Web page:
Toxic heavy metals are found naturally in the earth and become concentrated as a result of human-caused activities. They enter the plant, animal, and human tissues via inhalation, diet, and manual handling, and can bind to, and interfere with the functioning of vital cellular components. It is paramount to remove this toxic heavy metal contamination from water to have a healthy life.
2015 Stockholm Junior Water Prize
One such Innovative solution from Perry Alagappan – “Novel Renewable Filter for Heavy Metal Removal: A Practical Application of Functionalized Multi-Walled Carbon Nanotubes.” -has received the 2015 Stockholm Junior Water Prize for inventing a filter through which toxic heavy metals from electronic waste can be removed from the water. This award ceremony was held on Tuesday, Aug. 25, at World Water Week (Aug. 23-28) in Stockholm, Sweden.
H.R.H. Crown Princess Victoria of Sweden presented the 2015 Stockholm Junior Water Prize to Perry Alagappan. (Credit: Jonas Berg) (Source: Waterworld)
Mr. Alagappan became interested in how rapid technological advances have resulted in a significant rise in electronic waste, including toxic heavy metals such as mercury, cadmium, and lead, found in the waterways. Combining his interests in water and nanotechnology, he focused his intensive research on creating a first-of-its-kind filter that removes more than 99 percent of heavy metal contaminants from drinking and industrial wastewater.
H.R.H. Crown Princess Victoria of Sweden presented Mr. Alagappan with the top prize of U.S. $15,000 and a prize sculpture, and Mr. Alagappan’s school will receive a U.S. $5,000 award. Xylem has been a sponsor of the SJWP global competition since its inception nearly 20 years ago, which today draws entries from students in nearly 30 countries around the world.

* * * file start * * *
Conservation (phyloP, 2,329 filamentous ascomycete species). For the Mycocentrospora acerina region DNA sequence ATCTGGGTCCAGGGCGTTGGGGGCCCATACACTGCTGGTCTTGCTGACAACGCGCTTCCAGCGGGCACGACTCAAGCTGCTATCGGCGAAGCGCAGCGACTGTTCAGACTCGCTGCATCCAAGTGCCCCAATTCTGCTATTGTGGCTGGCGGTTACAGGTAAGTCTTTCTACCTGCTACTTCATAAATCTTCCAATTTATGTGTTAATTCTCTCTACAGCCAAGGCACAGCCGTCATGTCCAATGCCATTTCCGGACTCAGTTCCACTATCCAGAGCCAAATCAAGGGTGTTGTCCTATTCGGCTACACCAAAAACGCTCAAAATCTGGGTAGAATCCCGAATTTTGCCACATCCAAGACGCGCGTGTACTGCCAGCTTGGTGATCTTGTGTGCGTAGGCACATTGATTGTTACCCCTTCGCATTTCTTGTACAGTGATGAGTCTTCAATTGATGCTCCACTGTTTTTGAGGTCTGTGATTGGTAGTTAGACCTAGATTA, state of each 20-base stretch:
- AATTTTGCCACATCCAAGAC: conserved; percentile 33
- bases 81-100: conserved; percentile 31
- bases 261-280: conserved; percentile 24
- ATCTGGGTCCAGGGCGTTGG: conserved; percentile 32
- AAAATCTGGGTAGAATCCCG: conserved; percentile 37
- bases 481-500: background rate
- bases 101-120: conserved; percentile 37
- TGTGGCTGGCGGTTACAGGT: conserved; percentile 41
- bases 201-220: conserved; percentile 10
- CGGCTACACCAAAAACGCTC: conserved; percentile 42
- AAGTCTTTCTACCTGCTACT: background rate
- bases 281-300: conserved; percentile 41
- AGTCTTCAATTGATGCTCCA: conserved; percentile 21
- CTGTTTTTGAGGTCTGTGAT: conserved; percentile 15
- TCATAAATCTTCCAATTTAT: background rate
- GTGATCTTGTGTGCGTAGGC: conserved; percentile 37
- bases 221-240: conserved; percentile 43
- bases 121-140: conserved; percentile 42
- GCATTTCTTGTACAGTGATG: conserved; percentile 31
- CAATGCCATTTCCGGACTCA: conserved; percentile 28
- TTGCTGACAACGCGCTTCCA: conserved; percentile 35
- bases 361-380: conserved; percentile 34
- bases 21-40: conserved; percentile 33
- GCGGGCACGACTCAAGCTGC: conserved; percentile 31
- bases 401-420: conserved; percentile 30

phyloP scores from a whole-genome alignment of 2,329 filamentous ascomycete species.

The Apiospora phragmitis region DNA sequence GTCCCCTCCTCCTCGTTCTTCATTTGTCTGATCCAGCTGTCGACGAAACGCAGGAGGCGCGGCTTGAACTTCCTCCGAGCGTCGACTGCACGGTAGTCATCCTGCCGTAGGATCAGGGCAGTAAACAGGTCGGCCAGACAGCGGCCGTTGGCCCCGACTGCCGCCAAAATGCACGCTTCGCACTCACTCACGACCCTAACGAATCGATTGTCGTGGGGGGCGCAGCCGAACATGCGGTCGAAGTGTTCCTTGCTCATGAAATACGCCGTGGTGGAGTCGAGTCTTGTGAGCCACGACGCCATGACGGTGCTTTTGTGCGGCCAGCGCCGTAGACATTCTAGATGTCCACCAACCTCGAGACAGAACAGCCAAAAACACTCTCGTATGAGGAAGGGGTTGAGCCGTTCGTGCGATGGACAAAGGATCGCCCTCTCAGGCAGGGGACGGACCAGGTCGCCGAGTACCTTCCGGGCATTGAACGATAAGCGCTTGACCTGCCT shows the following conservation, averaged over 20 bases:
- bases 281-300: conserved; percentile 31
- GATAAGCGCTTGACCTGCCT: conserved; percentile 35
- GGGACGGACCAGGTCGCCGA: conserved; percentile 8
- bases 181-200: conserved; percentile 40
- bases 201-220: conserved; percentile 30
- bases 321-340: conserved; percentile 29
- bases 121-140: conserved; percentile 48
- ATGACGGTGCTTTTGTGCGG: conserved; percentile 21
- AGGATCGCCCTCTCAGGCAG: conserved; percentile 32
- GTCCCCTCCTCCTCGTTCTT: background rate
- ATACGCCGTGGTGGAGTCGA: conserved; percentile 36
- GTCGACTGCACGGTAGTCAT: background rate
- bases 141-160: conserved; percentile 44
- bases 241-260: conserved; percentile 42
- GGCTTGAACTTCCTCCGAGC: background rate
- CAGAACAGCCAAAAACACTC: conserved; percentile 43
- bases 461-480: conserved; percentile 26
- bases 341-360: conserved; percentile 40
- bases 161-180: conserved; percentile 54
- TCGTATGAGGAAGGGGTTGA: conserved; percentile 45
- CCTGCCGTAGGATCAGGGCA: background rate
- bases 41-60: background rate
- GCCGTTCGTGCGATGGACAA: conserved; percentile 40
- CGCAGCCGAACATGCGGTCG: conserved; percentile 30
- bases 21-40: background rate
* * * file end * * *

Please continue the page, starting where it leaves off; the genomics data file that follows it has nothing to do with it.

“As a long-standing supporter of the Stockholm Junior Water Prize, we continue to be inspired by the ingenuity and passion of all these bright students, who bring fresh perspectives to address some of the world’s most daunting water challenges,” said Patrick Decker, President and Chief Executive Officer of Xylem. “At Xylem, we are committed to supporting initiatives such as the Stockholm Junior Water Prize that will help advance these innovative ideas to solve global water issues.”
Xylem (XYL) is a leading global water technology provider, enabling customers to transport, treat, test, and efficiently use water in public utility, residential and commercial building services, industrial and agricultural settings.
The company does business in more than 150 countries through a number of market-leading product brands, and its people bring broad applications expertise with a strong focus on finding local solutions to the world’s most challenging water and wastewater problems.
Xylem is headquartered in Rye Brook, New York, with 2014 revenues of $3.9 billion and approximately 12,500 employees worldwide. Xylem was named to the Dow Jones Sustainability Index for the last three years for advancing sustainable business practices and solutions worldwide. (Source: Xylem)